While the group of people was fairly small (five of us), it felt huge. While the tasks I was given to perform were minimal, they registered as onerous. While the time spent with them was brief, I reacted as if I had been on a backpacking trip on a mountain peak.
I came home and collapsed on the couch, too exhausted to even turn the TV on to relax and be lazy.
My mind, to top it all, felt like mush. Everything I had done up to that point from the safety and coziness of my home appeared as foreign to me as a hardware manual for a jumbo jet engine.
What happened? I even wondered aloud.
How could one day—ONE DAY—make such a difference in the way I saw and perceived things?
After all, staying inside for so long had not felt that long at all: instead of going OUT, I had gone IN. IN as per INSIDE, deep inside where one is forced to go when there is no other choice.
Me, my thoughts and I. That had been the last two month’s play inside my home.
For weeks I had developed an intimate relationship with myself, one that had pleasantly surprised me.
Once a fierce fan of restaurants, I had started to cook delicious meals at home, and had envisioned future visits to restaurants only once or twice a month.
Happy to dress up and put make up on first thing in the morning, I had cherished my day spent in yoga clothes. Fervent acolyte of work-out routines, I had taken barre, weight lifting and yoga classes all day long in rotation mode on-line.
I missed nothing, I had all that I wanted at my fingertips, including a loving–albeit a bit snobbish–Japanese breed female cat.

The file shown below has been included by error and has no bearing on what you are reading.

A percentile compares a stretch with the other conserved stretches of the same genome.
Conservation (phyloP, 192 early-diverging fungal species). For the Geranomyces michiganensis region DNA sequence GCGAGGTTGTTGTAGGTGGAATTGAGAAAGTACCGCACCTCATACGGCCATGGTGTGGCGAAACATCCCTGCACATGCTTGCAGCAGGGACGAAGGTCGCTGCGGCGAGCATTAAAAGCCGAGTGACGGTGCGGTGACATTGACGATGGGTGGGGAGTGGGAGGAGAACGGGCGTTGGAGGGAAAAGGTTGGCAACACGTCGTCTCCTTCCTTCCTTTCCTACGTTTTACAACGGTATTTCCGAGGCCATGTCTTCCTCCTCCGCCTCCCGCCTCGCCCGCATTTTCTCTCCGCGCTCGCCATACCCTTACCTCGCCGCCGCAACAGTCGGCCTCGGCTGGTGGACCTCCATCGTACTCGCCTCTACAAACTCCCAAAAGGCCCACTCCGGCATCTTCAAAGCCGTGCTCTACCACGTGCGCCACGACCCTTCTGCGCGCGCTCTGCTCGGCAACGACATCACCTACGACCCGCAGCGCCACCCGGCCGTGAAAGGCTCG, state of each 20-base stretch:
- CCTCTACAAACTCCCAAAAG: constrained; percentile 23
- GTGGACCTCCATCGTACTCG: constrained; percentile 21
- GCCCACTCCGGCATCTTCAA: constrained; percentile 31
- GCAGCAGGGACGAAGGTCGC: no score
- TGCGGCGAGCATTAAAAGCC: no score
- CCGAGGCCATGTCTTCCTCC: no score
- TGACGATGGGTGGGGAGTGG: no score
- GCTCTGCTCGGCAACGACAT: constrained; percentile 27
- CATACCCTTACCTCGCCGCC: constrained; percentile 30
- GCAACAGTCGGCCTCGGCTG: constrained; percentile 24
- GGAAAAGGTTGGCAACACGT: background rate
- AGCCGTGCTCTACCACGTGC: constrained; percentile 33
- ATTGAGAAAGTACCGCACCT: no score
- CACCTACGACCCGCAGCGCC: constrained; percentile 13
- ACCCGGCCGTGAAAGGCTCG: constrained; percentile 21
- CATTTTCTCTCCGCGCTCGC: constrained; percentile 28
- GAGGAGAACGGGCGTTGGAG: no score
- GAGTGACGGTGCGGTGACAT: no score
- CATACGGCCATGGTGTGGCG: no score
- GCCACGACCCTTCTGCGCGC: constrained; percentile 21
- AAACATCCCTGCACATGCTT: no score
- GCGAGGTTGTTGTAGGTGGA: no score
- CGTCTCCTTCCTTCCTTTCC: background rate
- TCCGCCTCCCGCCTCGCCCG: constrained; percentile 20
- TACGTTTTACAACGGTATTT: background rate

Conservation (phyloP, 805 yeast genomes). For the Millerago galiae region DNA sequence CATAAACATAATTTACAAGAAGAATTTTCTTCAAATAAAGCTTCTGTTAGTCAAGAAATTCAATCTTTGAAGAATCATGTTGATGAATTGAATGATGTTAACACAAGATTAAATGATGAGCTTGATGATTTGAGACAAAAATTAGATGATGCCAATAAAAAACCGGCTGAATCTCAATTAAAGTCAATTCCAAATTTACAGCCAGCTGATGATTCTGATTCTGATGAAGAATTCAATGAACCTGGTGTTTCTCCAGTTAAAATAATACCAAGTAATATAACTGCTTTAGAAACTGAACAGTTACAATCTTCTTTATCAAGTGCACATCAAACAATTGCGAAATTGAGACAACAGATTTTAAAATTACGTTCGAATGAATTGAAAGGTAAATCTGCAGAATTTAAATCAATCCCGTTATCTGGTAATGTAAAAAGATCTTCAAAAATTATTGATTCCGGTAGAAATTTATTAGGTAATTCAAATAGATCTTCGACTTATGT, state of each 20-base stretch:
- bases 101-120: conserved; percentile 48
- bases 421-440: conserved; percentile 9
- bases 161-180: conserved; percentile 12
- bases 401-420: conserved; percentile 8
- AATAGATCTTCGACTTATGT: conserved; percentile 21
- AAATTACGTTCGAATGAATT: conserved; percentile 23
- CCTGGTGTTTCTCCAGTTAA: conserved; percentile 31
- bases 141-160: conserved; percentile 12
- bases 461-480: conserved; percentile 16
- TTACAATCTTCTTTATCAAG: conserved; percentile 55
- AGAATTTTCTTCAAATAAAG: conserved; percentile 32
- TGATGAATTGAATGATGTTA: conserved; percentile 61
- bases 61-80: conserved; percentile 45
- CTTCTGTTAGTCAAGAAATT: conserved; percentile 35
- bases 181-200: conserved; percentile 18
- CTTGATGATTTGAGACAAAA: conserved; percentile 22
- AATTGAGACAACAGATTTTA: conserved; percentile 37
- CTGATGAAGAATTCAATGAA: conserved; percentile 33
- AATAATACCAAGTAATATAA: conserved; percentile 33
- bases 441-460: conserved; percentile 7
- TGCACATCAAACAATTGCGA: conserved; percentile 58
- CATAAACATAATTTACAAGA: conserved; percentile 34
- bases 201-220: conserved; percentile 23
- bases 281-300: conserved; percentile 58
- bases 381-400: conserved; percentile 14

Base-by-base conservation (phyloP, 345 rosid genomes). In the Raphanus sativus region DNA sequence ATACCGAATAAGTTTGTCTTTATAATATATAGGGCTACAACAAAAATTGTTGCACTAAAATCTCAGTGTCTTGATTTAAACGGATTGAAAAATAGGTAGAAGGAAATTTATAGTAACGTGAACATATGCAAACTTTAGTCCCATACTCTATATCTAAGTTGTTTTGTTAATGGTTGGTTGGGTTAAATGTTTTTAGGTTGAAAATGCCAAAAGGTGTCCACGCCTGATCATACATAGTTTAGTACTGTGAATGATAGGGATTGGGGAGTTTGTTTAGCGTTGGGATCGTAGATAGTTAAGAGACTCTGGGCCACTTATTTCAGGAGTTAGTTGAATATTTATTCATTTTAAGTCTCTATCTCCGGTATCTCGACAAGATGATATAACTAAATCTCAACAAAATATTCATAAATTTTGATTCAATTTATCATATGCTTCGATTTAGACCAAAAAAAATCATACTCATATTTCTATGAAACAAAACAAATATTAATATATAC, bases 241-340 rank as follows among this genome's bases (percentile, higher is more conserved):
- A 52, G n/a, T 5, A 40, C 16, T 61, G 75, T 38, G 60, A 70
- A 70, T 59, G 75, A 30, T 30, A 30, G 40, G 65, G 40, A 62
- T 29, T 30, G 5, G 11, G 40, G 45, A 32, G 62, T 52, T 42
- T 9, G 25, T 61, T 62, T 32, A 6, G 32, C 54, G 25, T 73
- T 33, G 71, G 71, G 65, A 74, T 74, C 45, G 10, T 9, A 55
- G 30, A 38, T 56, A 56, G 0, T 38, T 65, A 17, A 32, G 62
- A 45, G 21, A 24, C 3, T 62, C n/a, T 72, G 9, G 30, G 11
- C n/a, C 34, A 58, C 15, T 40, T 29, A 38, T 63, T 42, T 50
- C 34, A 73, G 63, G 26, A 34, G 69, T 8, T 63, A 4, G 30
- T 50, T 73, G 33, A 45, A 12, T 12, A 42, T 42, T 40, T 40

The best of it all? I felt connected to a part of me that had been dormant: That part that consciously chooses to create something instead of mere reacting to what happens.
Today I fell back into my old, unconscious ways of living: someone else set the goals, the plans had been made (by men, as it is still, and unfortunately, the case in Italy), and I followed the instructions somewhat apathetically, grateful and yet aware of my under-the-surface resentment that showed up as confusion and fatigue at the end of the day.
A few hours have passed since, and I have had time to reflect on it. And do you want to know something shocking? I have concluded that this time at home had been the best thing that could have happened to me (people who know me will probably not believe it but it’s true).
Thanks to this time I have discovered who I am underneath: Someone with many ideas and desires to create something different from the status quo. Someone who has access to more than a body to dress up or a face to make up. Someone who has finally experienced self-love and learned the meaning of true intimacy.
The positive aspects of this nasty and unexpected virus have been for me discovering a part of my Self that has asked me to look away from the superficial and sense-driven pleasures and to search instead for meaningful accomplishments, to slow down my actions, to refrain from using others for my sake, to listen, not just hear, the pleas and the needs of others.
Up to recently I rushed from one
thing to the next, oblivious of the messy and chaotic trails I left behind, and was to some degree someone who paid little attention to the deep and intricate meaning of life, to my detriment as I now see it.
Today I experienced fear, fear of of losing myself to that world again, where the authentic me would be once again swept away by the noise and the technology and the spending frenzy and the money-making mania.
Today I did not want that anymore. I wanted my peace, my slow pace, my intimate connection to that part of me who could, thanks to the slower pace, understand and enjoy the meaning of life around me.
What will happen for the world at large is yet to be seen.
But one thing is certain: This period has shown me that there are other ways, even more fulfilling, of living life. This time at home has been the lost key to my locked heart: A heart that is not going to disappear or hide under the coverup of inertia and mere reactivity ever again.